11/22/2017

Feb. 12, 2001: Take Heart, O Weary Traveler…

There will soon be one less airline to kick you around. American Airlines has announced plans to take over TWA. Just what we need in the airline industry – less competition!

The news gets even better. Donald Carty, American Airlines CEO, says less competition will actually benefit the flying public. With two national airlines – American and United – you will be able to go anywhere in the country and the two mega carriers will fall all over themselves to convince you to fly with them. Yeah, right. Maybe I missed this part but I don’t remember him saying anything about less competition making flights more affordable, seats more comfortable, food more edible or personnel more customer-friendly.

If we follow his logic, then Continental should take over Northwest (who doesn’t fly when it snows.) They would then merge with Delta (who doesn’t fly when its pilots are mad, which is most of the time), who would merge with United or American, who would then take over each other. With that accomplished, the whole crowd would then merge with AOL/Time Warner/ Turner/Looney Tunes. Now you are talking some serious customer benefit!

Don’t scoff at Carty’s claims too quickly. He might be right. Maybe things will get better if one of the airlines disappears. They can’t get much worse. Example: This past Christmas, a friend’s son who lives in Washington, came to Atlanta for the holidays. He had only a short time to visit, so rather than risk delays or cancellations, he took the train!

One of the main benefits of semi-retirement is that I don’t have to fly much anymore. For nine years, I had a staff in Washington and a lot of business in New York and flew almost weekly. Looking back on that experience today, I don’t know how I survived. I read somewhere that animals have some kind of chemical in their body that renders them numb before they are killed by other animals. That way, they don’t experience the pain. I am convinced that airline travelers have that same chemical. I could always tell the rookie flyers. They would let their frustrations boil over when something didn’t go right and rip into flight attendants, gate agents or skycaps. Kind of like a chihuahua barking at a water buffalo. After a few more flights, you would see these same people with eyes glazed and heads down, slowly shuffling through the airport. Clearly, the chemical had kicked in and they no longer felt the pain. The airlines had claimed another victim.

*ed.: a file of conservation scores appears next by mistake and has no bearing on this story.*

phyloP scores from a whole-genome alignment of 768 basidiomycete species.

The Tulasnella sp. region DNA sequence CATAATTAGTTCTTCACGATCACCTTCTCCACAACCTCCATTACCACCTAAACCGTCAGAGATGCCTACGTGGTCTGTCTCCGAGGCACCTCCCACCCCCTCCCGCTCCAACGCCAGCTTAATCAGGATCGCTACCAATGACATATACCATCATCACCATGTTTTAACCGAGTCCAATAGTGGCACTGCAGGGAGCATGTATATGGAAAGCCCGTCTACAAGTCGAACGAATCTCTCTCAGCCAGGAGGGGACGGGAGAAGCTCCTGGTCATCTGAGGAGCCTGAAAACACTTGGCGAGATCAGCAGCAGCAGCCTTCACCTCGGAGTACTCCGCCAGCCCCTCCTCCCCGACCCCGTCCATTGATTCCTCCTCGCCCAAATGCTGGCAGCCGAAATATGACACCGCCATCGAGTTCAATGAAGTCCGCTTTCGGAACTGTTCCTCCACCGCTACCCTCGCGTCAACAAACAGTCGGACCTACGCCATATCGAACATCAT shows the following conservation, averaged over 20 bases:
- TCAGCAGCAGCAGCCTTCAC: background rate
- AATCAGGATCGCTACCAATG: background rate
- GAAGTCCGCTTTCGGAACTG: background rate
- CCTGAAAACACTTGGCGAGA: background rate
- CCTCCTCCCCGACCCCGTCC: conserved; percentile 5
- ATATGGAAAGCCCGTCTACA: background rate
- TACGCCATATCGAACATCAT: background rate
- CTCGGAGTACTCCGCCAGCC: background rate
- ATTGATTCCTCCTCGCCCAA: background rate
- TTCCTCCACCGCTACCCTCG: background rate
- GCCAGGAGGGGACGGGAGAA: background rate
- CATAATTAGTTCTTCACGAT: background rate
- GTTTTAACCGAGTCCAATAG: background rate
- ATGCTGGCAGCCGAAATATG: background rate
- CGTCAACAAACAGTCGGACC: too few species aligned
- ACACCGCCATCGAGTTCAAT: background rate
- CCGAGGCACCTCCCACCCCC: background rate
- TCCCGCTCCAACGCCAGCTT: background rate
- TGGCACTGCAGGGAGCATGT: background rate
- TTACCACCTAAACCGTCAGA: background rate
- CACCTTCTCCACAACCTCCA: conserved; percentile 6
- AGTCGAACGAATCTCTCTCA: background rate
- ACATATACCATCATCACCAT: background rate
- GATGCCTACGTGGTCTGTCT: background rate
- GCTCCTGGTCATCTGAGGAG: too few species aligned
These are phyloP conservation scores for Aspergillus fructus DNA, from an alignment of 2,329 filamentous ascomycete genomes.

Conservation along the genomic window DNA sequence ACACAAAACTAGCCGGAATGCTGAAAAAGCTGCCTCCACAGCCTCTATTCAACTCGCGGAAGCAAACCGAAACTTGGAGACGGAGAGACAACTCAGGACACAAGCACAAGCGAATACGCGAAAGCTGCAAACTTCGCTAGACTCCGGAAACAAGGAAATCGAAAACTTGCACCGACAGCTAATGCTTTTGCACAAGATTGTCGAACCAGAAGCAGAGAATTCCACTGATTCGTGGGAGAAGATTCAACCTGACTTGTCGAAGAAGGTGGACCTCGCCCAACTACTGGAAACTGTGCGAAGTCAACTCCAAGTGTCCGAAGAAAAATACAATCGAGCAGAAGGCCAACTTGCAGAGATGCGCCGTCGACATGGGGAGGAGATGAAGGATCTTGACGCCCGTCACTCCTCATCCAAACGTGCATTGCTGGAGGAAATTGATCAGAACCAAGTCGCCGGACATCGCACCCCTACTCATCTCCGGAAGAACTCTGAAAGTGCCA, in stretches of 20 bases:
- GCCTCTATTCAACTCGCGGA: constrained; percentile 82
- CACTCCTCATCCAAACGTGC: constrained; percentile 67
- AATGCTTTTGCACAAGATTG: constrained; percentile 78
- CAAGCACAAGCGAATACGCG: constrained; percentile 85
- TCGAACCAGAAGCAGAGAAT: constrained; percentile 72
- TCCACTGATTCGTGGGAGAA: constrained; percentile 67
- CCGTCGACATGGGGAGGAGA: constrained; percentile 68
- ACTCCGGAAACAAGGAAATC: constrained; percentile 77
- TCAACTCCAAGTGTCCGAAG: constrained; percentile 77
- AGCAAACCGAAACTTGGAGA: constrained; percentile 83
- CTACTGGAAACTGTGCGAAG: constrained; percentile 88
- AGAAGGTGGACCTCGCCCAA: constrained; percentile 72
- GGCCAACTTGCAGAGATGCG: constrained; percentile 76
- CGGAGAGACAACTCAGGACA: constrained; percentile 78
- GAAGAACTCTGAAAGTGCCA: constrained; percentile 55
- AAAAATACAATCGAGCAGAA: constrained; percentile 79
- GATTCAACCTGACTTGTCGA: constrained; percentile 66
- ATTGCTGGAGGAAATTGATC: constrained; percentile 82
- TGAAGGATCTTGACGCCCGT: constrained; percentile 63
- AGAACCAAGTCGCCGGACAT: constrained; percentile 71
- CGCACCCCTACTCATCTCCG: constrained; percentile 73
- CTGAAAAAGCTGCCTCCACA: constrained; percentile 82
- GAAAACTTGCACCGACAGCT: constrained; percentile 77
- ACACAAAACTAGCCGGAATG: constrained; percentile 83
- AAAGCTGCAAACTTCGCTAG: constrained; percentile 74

Back in the late 70’s, I had a tour of duty with AT&T in Washington when deregulation was all the rage with Congress. The Bell System knew that trucks and airlines would be deregulated first and then would come telecommunications. One of my responsibilities was to monitor the progress of airline deregulation. As I sat and listened to the bureaucrats and economists and think tank pointy-heads extol the virtues of competition in the airline industry, I vividly recall Senator Fritz Hollings, of South Carolina, predicting that as soon as they were cut free of regulation, airlines would cease serving the small markets and chaos would ensue. He was more right than wrong with his prediction.

Airline deregulation has more people flying – although I believe that would have happened with or without deregulation – but airlines have been unwilling or unable to accommodate the increased traffic and have lost the loyalty of the public as a result. Look no further than our own back yard and see what has happened to Delta Airlines. Delta squeezes more people into smaller seats, cuts amenities — but not prices – and tries to live off its reputation from the days when there was a genuine love affair between the airline and its customers. Despite the best efforts of a lot of good people on the front lines, today’s Delta ranks in popularity somewhere between Tammy Faye Bakker and the Internal Revenue Service.

If you have to travel, you have little choice but to fly. You endure the delays, the cancellations, the cramped space, the stressed employees and all the other unpleasantness of air travel or you stay home. Take it or leave it.

But with the American Airlines takeover, look for things to improve dramatically in the airline industry. The planes will be roomier. The personnel enthusiastic and you will arrive at your destination on time, every time.

If you believe that, I have a bridge in Brooklyn to sell you.